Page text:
It’s almost eleven New Year’s Day but already the holidays feel like events in a remote past.
When the ball fell I scrambled to get my camera to capture some of the NBC live broadcast of the Times Square celebration. I never think of these things until the moment is right there in front of me and I have an urge to capture and memorialize it.
I am fascinated by change, how one minute to the next what my eyes see changes. If I don’t see it anymore, did it happen? Was it as I remember it?
It’s like how I used to feel about our trips to Manila. Minutes after we get home in La Paz, I feel as if I’d never left. I try to find evidence that the recent past really happened. I smell the clothes we brought back while they’re still in the just opened suitcases and imagine I smell Manila. Time and the changes it works are enigmas. In a sense it’s the mystery of the passing of time that makes me take photographs. Now grownup I am still trying to secure evidence that some things happened; they are not a figment of my imagination.
And yet, once the moment passes, the past is imagination. To me this is the marvelous thing about being an artist. We may no longer have the past but with our fertile minds we can construct our many versions of it, each one linking the viewer to some feature of what was: the past itself is far too vast to capture it even with the mind’s fabulous capacity for invention! It may be the emotion of a moment that we recreate, a vision of it, one or two characters in it, an external or internal event; how well he uses invention to create a new sensory experience is the mark of the artist, his gift.
Art is far more than just our essay to recreate what is past. In his book, The Nature of Art, philosopher Thomas E Wartenberg goes over the theories posited by artists and non-artists alike about the nature of art. It makes for heady but essential reading for those who are by nature anyway curious about all aspects of human experience. Curiosity in this case does not kill the cat; it invents it!
Wartenberg takes as his starting point Yasmina Reza’s 1996 play, Art, where Serge buys an abstract painting and encounters his former mentor’s criticism that what he has bought is not art at all. It’s a white painted square, that’s it, and he paid a fortune for it. Marc, educated and sophisticated, challenges what made the simple canvas art. Wartenberg introduces seminal writings by both philosophers and artists through the centuries positing what art was, a debate that is as fresh today as newly minted coins, or fresh-baked bread, or the first day of a new year!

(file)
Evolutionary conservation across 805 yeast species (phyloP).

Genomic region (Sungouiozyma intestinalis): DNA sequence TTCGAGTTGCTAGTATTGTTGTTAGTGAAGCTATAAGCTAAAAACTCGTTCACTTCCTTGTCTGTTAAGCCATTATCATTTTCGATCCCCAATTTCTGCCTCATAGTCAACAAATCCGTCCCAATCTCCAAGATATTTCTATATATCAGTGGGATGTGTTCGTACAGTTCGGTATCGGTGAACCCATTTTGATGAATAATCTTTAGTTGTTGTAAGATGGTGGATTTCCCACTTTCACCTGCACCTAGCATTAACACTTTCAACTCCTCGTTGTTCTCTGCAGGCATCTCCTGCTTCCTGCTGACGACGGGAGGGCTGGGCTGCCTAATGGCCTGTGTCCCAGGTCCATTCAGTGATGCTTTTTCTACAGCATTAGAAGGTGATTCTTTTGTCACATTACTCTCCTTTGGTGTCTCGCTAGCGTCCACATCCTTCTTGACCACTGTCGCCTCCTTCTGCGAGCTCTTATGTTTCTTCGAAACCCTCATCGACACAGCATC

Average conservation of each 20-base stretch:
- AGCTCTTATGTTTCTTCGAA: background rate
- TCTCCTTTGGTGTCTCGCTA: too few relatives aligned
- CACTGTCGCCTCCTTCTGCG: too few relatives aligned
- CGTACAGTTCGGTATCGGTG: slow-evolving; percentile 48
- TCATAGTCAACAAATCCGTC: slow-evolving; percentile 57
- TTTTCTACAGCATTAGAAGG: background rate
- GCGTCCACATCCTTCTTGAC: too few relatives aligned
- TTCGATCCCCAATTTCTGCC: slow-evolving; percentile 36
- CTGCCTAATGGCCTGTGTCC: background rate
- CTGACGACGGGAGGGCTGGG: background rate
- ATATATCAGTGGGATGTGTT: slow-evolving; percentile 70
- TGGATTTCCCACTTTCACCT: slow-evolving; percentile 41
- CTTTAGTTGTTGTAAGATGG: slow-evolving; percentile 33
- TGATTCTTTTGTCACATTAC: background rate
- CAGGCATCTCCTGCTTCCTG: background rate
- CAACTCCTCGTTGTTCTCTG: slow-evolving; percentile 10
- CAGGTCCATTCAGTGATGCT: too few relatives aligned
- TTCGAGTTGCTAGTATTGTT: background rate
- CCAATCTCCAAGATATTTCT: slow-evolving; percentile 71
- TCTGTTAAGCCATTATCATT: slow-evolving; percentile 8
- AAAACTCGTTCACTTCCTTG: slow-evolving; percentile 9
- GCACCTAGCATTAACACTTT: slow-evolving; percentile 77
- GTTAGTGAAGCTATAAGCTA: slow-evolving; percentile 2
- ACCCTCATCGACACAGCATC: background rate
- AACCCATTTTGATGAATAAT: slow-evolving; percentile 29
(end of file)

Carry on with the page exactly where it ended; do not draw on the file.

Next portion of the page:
Last night, as the fanfare subsided on Times Square, my iPad sounded. April, my sister in Iloilo, was calling on Skype. We talked for close to an hour. She showed me the 13 different fruits they bought for lunch on the belief that having them on the table the first day of the year would bring luck. Memories! One of the fruits she held up was a star apple. Not from a tree in the yard, my father’s yard where there used to be a couple of star apple trees leaning over the canal and Burgos Street. The canal is gone, covered now with a cement sidewalk, and the star apple trees, too, are gone. The fruit she held up they had bought at the market.
She told me the caldereta was still simmering on the stove. The goat stew is traditional fare at fiesta in our grandmother’s house. Now it features on my sister’s New Year’s Eve lunch. April told me goat meat was now available at the La Paz market every day. One time she wanted to buy some goat meat but the woman had ran out of it. She told my sister to wait a few minutes and she would have the meat. My sister went to a carinderia and ordered halo-halo. When she went back to the woman’s stall there was a whole goat carcass on the hook. She had a goat slaughtered in back of the market while my sister had merienda!
New technology is bringing us together even as we go our separate ways, like Abraham’s seed broadcast like sand all around the globe! Last night while I watched Carson Daily at Times Square I chatted with my nephew, Mark, in Singapore, and with an old family friend, Delfin, aboard a Princess cruise ship in Hongkong. I exchanged messages with an old classmate in Davao, with a friend in Carthage, Indiana and another friend in Richmond a few miles farther East. My older sister and I chatted a few minutes before she dozed in front of her TV watching the ABC coverage of the NYC celebration. And all the while the TV showed various celebrations around the world from Sydney’s to the giant fireworks display in Dubai to Pyongyang’s first New Year celebration!
Altogether the New Year 2013 came with the marvelous accoutrements of our modern age, our societies changed but some things unchanged: we seek each other in our real and Internet-mediated families and communities as an unimaginable future takes the place of the past in an ever-changing present!
As one of my favorite poets wrote:
We shall not cease from explorationAnd the end of all our exploringWill be to arrive where we startedAnd know the place for the first time.
…And all shall be well andAll manner of thing shall be wellWhen the tongues of flame are in-foldedInto the crowned knot of fireAnd the fire and the rose are one.T.S. Elliott, Little Gidding